The repercussions from the UK referendum on leaving the EU are going to run and run for a long time. That’s another discussion, but I’ve found it interesting to see the different conversations on the subject have been taking place in, and about, the media.
There are lessons to be learned – and yes, they include some serious “don’ts” – by anyone who wants to get a message across.
1. Sometimes the best comment is the shortest
Gifs (technically, animated gifs) have always been popular on websites, because they’re small files and supported by most browsers. These days you’re more likely to see them on social media: Facebook began supporting them last year and Twitter even lets you pick items from a gif library. They’re not always worth spending even a limited amount of time on, but sometimes they make the point better than could be done in words.
I liked this gif from the European Post on “Brexit explained”. Bonus: it includes a cat.
2. Sometimes your subject is worth a long read
Years ago, the received wisdom about writing for the web was “keep it short”. These days, many newspaper websites now have a “long reads” section where writers can discuss a subject in depth.
This Guardian article is partly based on the Brexit campaigns but is much broader, making it a must-read for anyone interested in the future of journalism.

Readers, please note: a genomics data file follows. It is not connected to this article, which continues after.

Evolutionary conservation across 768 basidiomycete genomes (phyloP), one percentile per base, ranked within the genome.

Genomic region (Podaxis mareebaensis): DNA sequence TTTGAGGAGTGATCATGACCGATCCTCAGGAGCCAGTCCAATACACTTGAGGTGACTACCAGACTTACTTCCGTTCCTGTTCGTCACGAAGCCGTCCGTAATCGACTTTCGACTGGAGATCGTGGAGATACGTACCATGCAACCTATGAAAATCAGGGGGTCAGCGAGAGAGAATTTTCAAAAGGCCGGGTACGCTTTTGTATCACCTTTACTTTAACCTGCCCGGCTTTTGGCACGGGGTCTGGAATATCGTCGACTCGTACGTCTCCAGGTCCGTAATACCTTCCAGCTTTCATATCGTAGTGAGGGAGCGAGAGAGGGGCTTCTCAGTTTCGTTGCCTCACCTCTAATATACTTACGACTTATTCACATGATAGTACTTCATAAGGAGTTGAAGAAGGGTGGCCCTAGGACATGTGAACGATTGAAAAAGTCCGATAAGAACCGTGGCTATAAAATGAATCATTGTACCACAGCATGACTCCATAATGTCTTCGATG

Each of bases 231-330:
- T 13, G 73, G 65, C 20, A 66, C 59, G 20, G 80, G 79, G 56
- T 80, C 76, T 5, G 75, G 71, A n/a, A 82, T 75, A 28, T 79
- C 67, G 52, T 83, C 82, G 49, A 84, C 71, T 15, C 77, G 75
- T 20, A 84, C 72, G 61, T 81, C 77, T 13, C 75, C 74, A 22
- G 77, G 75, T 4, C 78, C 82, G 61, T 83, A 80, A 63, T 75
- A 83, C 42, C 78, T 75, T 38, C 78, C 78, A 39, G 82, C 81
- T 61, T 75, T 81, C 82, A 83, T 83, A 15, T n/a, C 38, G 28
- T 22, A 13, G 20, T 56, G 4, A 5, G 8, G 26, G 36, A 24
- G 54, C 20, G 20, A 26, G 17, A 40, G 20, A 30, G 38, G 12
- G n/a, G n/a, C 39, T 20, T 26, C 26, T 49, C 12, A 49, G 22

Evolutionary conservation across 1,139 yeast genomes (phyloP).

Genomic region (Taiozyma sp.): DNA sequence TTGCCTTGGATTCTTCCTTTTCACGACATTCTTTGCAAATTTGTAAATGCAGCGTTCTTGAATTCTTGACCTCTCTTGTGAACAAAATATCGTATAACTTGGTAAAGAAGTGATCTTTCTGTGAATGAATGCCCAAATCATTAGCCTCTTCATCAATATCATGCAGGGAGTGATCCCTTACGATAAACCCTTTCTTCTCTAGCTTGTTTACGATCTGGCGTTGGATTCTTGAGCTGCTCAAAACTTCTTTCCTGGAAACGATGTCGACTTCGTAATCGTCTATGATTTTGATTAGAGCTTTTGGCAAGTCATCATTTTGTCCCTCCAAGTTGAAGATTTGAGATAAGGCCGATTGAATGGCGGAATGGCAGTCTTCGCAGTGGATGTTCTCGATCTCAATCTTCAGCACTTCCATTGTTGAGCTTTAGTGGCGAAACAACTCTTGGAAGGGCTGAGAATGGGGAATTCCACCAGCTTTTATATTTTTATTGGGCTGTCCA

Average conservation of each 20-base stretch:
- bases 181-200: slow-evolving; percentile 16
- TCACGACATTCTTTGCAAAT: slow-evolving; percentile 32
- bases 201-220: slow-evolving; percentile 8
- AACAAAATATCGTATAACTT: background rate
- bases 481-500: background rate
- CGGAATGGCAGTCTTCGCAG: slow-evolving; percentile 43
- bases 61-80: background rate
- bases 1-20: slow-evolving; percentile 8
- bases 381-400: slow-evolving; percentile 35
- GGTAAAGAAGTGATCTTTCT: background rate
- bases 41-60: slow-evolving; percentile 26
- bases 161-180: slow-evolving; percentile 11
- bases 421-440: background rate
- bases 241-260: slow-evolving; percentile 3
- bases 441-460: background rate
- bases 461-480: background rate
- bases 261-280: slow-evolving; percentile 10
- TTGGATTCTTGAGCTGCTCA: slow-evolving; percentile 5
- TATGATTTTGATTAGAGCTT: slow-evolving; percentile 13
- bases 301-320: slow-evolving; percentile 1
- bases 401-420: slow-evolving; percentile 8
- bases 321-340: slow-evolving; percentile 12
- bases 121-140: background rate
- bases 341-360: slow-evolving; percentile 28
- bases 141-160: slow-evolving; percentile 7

3. Don’t forget the basics
A scathing article on LinkedIn argues that the “Remain” campaign lost because they failed to plan their marketing strategy or to even take note of basic “hygiene stuff”: the things you must have in place to have any chance of getting your message across.
4. People want facts
During the Brexit campaign, it was hard to make sense of the competing claims of the two sides. This article from journalism.co.uk argues that traditional newspaper articles don’t work any more, and “evolving journalism” means more facts, less comment and interactive “choose your own journey” websites.
After the vote, too, many people were hungry for real information on what it would mean. This proved a great opportunity for experts to make themselves known. This article from Digiday explains what happens when the Financial Times dropped their paywall for Brexit-related news – and how it paid off.
5. Facts don’t always convince
A researcher at the Oxford Internet Institute has been looking at the impact of social media on the outcome of the EU referendum. He discovered the Leave campaign’s secret: emotionally charged content is more likely to “go viral”. Remain, with their fact-based counter-arguments, couldn’t compete.
He says: “When #CatsAgainstBrexit started trending, we saw a glimmer of hope for Remain, but sadly the whimsical power of Internet cats was not enough to turn around the debate.”
That, I think, is where we came in.